• A QSF releases the defendant from continuing liability as to those payments – A QSF assumes responsibility for a defendants’ payments to creditors and judgment holders related to the claims the trust was specifically created for. If the defendant satisfies payment requirements to a QSF, the Trust Agreement that creates the QSF can call for the defendant to be released from further liability for the claims the payments are intended to satisfy. Once a QSF is created, it releases the defendant from the responsibility of paying claimants directly, and judgment holders and creditors must take up any further grievances relating to payments of their claims with the Trust. The Trustee in charge of the Trust would then be the one to handle those issues. The Trust and the Trustee would also be in charge of allocating payments to multiple claimants, even if the claimants are all owed differing amounts or the amounts owed are contingent, uncertain, or unverified.
  • A QSF allows companies to organize their finances in the wake of litigation – Litigation can take months, even years to resolve. QSFs allow businesses to quickly and precisely allocate funds to potential judgment holders and creditors. When facing the costs of paying innumerable judgement holders and creditors, there can be budget and logistical concerns. How many claimants will there ultimately be? What amounts must they be paid? How is the company going to manage that uncertainty? The creation of a QSF is a way to manage the concerns. Once a QSF trust is created and funded, the company can write off any transfers as an expense. Decision makers won’t have to worry about who all will be paid or how much each person must ultimately be paid. All that matters for the business is the year end amount that is transferred to the fund, regardless of the total judgment award or claim value each creditor may have.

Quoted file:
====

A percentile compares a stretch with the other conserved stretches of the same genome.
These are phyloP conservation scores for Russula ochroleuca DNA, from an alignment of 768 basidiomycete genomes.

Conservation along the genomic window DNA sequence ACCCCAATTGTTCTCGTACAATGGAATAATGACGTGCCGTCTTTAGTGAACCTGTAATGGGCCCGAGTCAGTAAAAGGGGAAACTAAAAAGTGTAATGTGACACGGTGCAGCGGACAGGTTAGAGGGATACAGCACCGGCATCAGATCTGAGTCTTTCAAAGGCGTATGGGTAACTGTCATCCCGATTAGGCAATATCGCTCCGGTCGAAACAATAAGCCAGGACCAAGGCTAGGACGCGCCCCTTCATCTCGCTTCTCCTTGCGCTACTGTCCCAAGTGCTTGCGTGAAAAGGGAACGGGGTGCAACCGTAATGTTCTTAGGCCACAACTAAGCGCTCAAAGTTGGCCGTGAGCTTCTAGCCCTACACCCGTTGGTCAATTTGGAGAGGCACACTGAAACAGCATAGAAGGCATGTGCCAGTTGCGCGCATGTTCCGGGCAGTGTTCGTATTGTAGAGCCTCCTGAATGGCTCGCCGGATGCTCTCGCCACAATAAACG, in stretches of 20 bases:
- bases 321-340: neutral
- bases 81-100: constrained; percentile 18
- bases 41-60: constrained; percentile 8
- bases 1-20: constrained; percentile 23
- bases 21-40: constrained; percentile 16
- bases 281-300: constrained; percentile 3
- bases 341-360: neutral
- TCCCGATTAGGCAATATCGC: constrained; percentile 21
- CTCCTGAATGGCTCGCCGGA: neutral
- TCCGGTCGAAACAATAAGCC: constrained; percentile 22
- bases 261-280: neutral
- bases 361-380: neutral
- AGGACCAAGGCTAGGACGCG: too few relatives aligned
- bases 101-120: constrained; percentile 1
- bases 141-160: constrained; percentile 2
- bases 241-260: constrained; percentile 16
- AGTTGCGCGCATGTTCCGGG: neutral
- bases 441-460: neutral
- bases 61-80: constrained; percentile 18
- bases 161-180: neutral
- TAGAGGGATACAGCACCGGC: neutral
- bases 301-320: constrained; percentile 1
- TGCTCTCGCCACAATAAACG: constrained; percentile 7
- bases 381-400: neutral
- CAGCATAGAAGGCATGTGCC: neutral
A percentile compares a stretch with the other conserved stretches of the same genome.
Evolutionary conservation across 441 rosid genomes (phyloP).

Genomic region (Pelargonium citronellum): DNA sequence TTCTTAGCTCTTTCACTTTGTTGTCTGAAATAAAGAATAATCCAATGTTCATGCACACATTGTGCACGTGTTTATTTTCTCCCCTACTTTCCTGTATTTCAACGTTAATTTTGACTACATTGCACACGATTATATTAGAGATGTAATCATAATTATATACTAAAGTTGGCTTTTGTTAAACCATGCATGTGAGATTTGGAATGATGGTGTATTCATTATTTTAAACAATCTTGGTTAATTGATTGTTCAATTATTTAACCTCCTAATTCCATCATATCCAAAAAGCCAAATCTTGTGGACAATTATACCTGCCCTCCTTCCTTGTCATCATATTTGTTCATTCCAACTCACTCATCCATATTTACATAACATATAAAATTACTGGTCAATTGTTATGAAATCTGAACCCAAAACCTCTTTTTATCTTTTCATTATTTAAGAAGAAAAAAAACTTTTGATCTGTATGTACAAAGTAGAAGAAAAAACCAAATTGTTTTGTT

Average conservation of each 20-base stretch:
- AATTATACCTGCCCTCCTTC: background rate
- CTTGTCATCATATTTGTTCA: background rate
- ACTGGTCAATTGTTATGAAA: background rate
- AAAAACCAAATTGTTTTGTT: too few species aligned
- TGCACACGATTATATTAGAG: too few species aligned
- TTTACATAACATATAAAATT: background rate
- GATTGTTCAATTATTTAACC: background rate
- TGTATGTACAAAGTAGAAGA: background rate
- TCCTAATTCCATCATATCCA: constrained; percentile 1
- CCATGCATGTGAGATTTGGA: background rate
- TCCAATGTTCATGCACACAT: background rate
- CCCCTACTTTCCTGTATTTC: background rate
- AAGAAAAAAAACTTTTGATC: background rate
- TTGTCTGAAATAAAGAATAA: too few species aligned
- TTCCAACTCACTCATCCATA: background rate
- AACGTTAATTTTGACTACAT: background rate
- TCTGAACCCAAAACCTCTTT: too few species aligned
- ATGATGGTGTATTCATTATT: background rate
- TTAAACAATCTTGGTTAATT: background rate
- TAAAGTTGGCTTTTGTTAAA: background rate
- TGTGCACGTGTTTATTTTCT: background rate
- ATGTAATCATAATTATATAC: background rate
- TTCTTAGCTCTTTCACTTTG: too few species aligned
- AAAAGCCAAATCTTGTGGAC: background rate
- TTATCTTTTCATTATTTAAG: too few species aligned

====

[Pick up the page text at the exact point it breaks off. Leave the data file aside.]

• A QSF trust can help companies recover their reputation – Along with monetary damages, mass tort claims may bring reputational harm as well. By establishing a QSF, businesses demonstrate good faith and can rightly claim to be a cooperative party during settlement. Further, once payments are made to plaintiffs, any leftover funds may then paid out to a charity of the company’s choice. This can provide a reputation boost to the company if it’s framed and communicated properly.

Together, these advantages make a compelling case for using QSF trusts to pay legal claims.

If your business is facing litigation and considering a QSF trust for settlement purposes, it’s worth consulting with a Houston tax and accounting expert first. Taxation laws and timelines related to QSF trusts are complex, governed by treasury codes that dictate rates, reporting, and how distributions are treated. A Houston tax professional can forecast these details for their clients and help advantageously position businesses facing settlement proceedings.